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banner Tuesday, 2 April, 2002, 09:34 GMT 10:34 UK
E-mail in haste, repent at leisure
E-mail is so quick and easy - so quick and easy that few people pause to think who may end up reading their message, writes Paul Rubens.

Of all the technological innovations of recent decades, few have the ability to wreck your life quite as quickly, and to quite the same extent, as e-mail.

Yet e-mail has never been so popular. In January 2002 UK homes sent and received 550 million e-mails, compared to 258 million letters, according to NetValue, a UK-based internet measuring company.

Jo Moore had to apologise for her e-mail suggesting 11 September would be a good day to bury bad news
Jo Moore's reputation suffered after sending an ill-advised e-mail
The reason e-mail can be so personally devastating is that an ill-advised message can all too easily be forwarded on and on in a matter of seconds.

Within minutes of being sent, any e-mail you write just might be being scrutinised by thousands or even millions of people around the world, as Peter Chung and Claire Swire discovered to their cost.

Mr Chung, an investment banker, took a job with equity investment firm The Carlyle Group in Seoul. Not long after his arrival he sent an e-mail to his former colleagues detailing his intentions to bed as many local women as possible and to indulge himself in free entertainment from bankers hoping to do business with the company.

The e-mail was forwarded to friends, who in turn forwarded it to more friends. Soon his e-mail had circled the globe and been posted on the internet. The Carlyle Group's management was apparently not amused, and Mr Chung resigned shortly afterwards in disgrace.

Smutty e-mailers

Claire Swire became a laughing stock around the world in a matter of days after sending a sexually explicit message to her boyfriend, Bradley Chait.

E-mail nation
Britons send 170 million more e-mails a month than the French, and 185 million more than Germans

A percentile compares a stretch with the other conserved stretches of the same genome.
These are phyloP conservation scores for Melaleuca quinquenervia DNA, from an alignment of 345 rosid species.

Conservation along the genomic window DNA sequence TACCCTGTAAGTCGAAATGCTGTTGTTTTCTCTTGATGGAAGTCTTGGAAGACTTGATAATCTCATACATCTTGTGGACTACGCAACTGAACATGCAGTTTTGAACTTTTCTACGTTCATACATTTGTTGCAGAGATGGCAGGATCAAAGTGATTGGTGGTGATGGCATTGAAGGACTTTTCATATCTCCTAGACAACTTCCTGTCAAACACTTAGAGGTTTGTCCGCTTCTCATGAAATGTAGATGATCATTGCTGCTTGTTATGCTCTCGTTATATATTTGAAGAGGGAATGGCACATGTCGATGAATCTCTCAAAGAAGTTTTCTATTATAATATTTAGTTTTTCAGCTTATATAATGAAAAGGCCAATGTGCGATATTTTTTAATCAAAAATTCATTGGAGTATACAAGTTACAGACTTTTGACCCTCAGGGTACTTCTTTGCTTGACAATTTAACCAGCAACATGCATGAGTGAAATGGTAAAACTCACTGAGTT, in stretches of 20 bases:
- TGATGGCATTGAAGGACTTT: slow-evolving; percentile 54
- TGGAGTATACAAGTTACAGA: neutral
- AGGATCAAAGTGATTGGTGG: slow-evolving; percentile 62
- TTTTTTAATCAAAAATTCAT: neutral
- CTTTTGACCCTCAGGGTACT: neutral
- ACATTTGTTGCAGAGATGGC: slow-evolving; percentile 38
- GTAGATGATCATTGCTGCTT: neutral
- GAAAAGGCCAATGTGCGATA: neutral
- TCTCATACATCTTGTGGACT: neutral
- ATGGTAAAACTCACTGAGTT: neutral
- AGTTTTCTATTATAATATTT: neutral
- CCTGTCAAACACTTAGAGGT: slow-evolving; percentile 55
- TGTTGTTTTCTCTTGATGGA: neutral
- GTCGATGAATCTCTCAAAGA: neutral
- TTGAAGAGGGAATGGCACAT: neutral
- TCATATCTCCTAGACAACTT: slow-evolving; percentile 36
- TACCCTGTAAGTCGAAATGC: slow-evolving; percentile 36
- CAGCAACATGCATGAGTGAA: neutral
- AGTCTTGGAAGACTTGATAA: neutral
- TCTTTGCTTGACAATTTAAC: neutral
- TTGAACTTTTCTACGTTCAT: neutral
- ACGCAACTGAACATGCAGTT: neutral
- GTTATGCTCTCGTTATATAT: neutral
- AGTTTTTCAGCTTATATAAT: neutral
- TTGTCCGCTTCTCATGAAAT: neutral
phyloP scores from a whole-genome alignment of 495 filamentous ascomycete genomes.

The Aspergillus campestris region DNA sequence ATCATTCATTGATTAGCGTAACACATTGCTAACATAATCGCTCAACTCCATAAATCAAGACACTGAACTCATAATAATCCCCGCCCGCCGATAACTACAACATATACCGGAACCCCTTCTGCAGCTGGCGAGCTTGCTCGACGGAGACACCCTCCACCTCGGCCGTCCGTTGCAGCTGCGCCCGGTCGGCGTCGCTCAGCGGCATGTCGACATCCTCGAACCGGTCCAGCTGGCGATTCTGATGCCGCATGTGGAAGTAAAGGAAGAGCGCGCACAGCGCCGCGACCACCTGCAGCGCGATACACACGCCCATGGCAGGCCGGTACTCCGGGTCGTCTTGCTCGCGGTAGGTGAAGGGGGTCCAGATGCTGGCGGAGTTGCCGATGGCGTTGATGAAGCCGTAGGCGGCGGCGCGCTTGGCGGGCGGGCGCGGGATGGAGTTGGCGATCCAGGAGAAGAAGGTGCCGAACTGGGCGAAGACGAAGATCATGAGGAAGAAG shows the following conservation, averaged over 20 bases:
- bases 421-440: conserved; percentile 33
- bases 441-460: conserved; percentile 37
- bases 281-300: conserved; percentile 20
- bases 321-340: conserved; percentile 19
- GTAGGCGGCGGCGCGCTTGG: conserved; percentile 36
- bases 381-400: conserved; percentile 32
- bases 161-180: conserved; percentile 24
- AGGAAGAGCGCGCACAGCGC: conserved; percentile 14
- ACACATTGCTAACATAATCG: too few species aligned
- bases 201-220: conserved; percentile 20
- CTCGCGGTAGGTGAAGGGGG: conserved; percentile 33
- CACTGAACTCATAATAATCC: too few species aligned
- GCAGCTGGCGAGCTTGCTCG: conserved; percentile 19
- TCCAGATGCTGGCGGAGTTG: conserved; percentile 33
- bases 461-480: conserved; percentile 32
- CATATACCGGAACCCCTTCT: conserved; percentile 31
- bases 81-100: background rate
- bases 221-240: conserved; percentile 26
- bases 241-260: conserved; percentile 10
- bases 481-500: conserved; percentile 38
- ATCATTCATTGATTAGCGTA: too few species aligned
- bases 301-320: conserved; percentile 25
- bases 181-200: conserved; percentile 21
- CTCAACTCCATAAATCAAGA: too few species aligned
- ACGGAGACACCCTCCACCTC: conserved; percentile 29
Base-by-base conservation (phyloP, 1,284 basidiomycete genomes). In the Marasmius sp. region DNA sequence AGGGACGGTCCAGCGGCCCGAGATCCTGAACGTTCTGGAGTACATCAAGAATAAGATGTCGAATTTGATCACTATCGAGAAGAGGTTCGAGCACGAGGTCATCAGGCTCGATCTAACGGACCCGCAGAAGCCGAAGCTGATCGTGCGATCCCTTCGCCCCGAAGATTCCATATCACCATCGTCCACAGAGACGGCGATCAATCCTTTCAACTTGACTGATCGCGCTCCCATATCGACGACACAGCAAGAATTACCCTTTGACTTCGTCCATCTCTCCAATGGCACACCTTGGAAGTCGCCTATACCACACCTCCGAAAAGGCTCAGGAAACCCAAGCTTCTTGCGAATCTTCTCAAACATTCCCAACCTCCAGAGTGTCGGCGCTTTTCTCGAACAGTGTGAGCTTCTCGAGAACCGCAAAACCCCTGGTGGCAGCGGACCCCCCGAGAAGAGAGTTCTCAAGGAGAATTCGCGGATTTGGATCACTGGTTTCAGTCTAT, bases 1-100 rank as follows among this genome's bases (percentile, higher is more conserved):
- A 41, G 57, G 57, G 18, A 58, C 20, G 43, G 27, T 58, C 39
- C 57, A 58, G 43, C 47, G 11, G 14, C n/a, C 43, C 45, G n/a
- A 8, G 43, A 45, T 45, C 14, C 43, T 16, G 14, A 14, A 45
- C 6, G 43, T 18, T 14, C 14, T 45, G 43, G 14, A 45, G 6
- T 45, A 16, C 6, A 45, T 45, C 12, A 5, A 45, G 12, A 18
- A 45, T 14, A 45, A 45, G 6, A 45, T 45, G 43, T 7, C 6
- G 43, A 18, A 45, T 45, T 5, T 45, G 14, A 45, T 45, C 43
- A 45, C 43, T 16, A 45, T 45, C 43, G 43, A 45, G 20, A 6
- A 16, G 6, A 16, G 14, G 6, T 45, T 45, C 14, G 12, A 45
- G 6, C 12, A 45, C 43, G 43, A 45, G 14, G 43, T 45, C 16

NetValue figures
Rather ungallantly he forwarded it to a handful of friends, and the message spread around the world in a matter of hours. Before long the tabloid newspapers got wind of it, and Miss Swire was forced into hiding to avoid photographers eager for her picture.

While it is hard to address and post a letter to the wrong person, a couple of ill-aimed mouse clicks can easily send an e-mail message back to the sender instead of forwarding it to someone else.

Patricia Cusack, the manager of Monte's, a London club, reportedly wrote an e-mail to her secretary describing potential new member Jason Gissing as "an ass****". She inadvertently e-mailed the message back to Mr Gissing, it was forwarded around the world, thus damaging Monte's and Ms Cusack's reputations.

Snail mail more secure

You might think that if you can trust the recipient not to pass its contents on, then an e-mail is more confidential than a letter - surely it is less likely to be intercepted and read without your knowledge than a conventional letter?

Peter Wright
Former MI5 man Peter Wright
Not so: former MI5 spook Peter Wright revealed in his autobiography Spycatcher that the intelligence services have the utmost difficulty opening a letter that has simply been sealed with Sellotape without revealing that it has been tampered with.

So you can be pretty confident that a letter you receive which is still taped closed has not been read before it reaches you.

By contrast many companies scan the contents of employees' e-mails automatically; some computer viruses send copies of e-mails you have previous sent to other addresses stored on your computer; and many people believe that the giant Echelon eavesdropping system can and does scan the content of every e-mail sent anywhere in the world. So much for confidentiality.

RIP secrecy

And before you start sending e-mails anonymously, how anonymous is it possible to be? Each message you send contains information about the computer or group of computers it is sent from, the path it takes to its destination, even the name of the e-mail program you used to write it.

Communications tower at the UK's Menwith Hill base
Menwith Hill: Alleged to be part of Echelon
The UK's Regulation of Investigatory Powers (RIP) Act can also require internet companies to install equipment which enables every piece of a subscriber's communication traffic - website visits, purchases, downloads as well as e-mails sent and received - to be recorded.

The lesson is clear: e-mail may be quick and cheap, but it has its drawbacks. It's more bother to find a stamp and address an envelope, but at least it gives you time to reflect on the wisdom of sending the contents in the first place.


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See also:

18 Jan 02 | Sci/Tech
UK snooping laws in disarray
01 Jun 01 | Sci/Tech
Warning over e-mail snooping
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